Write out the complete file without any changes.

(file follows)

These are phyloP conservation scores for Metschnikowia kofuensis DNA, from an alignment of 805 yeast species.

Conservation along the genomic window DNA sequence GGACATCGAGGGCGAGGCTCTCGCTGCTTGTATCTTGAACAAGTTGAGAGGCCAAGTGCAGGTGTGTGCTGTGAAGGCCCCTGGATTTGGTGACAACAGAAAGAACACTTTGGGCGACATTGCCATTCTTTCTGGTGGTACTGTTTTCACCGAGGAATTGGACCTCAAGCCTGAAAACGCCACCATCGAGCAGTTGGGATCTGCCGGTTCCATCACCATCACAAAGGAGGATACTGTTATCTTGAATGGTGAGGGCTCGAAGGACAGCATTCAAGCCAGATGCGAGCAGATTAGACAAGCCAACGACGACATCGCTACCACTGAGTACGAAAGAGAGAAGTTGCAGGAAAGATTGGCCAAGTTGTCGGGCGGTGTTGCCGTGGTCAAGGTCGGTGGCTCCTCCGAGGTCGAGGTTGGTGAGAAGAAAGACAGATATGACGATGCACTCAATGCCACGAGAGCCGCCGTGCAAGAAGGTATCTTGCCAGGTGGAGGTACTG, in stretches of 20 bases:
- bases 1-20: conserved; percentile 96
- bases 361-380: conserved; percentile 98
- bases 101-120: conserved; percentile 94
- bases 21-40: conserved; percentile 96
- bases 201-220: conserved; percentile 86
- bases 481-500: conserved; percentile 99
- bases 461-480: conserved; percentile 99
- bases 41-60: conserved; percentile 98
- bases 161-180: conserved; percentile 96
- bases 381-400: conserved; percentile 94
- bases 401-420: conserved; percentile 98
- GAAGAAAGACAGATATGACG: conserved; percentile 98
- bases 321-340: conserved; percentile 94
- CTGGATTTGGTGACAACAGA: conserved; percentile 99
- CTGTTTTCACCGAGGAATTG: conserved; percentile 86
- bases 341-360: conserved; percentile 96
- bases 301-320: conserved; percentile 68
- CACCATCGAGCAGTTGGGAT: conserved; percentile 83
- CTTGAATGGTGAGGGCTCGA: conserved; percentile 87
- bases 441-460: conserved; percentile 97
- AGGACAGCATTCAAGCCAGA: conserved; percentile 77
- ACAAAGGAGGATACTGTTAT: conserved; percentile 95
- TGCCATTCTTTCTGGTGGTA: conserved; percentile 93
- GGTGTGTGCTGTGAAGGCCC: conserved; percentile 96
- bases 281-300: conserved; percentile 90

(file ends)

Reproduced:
These are phyloP conservation scores for Metschnikowia kofuensis DNA, from an alignment of 805 yeast species.

Conservation along the genomic window DNA sequence GGACATCGAGGGCGAGGCTCTCGCTGCTTGTATCTTGAACAAGTTGAGAGGCCAAGTGCAGGTGTGTGCTGTGAAGGCCCCTGGATTTGGTGACAACAGAAAGAACACTTTGGGCGACATTGCCATTCTTTCTGGTGGTACTGTTTTCACCGAGGAATTGGACCTCAAGCCTGAAAACGCCACCATCGAGCAGTTGGGATCTGCCGGTTCCATCACCATCACAAAGGAGGATACTGTTATCTTGAATGGTGAGGGCTCGAAGGACAGCATTCAAGCCAGATGCGAGCAGATTAGACAAGCCAACGACGACATCGCTACCACTGAGTACGAAAGAGAGAAGTTGCAGGAAAGATTGGCCAAGTTGTCGGGCGGTGTTGCCGTGGTCAAGGTCGGTGGCTCCTCCGAGGTCGAGGTTGGTGAGAAGAAAGACAGATATGACGATGCACTCAATGCCACGAGAGCCGCCGTGCAAGAAGGTATCTTGCCAGGTGGAGGTACTG, in stretches of 20 bases:
- bases 1-20: conserved; percentile 96
- bases 361-380: conserved; percentile 98
- bases 101-120: conserved; percentile 94
- bases 21-40: conserved; percentile 96
- bases 201-220: conserved; percentile 86
- bases 481-500: conserved; percentile 99
- bases 461-480: conserved; percentile 99
- bases 41-60: conserved; percentile 98
- bases 161-180: conserved; percentile 96
- bases 381-400: conserved; percentile 94
- bases 401-420: conserved; percentile 98
- GAAGAAAGACAGATATGACG: conserved; percentile 98
- bases 321-340: conserved; percentile 94
- CTGGATTTGGTGACAACAGA: conserved; percentile 99
- CTGTTTTCACCGAGGAATTG: conserved; percentile 86
- bases 341-360: conserved; percentile 96
- bases 301-320: conserved; percentile 68
- CACCATCGAGCAGTTGGGAT: conserved; percentile 83
- CTTGAATGGTGAGGGCTCGA: conserved; percentile 87
- bases 441-460: conserved; percentile 97
- AGGACAGCATTCAAGCCAGA: conserved; percentile 77
- ACAAAGGAGGATACTGTTAT: conserved; percentile 95
- TGCCATTCTTTCTGGTGGTA: conserved; percentile 93
- GGTGTGTGCTGTGAAGGCCC: conserved; percentile 96
- bases 281-300: conserved; percentile 90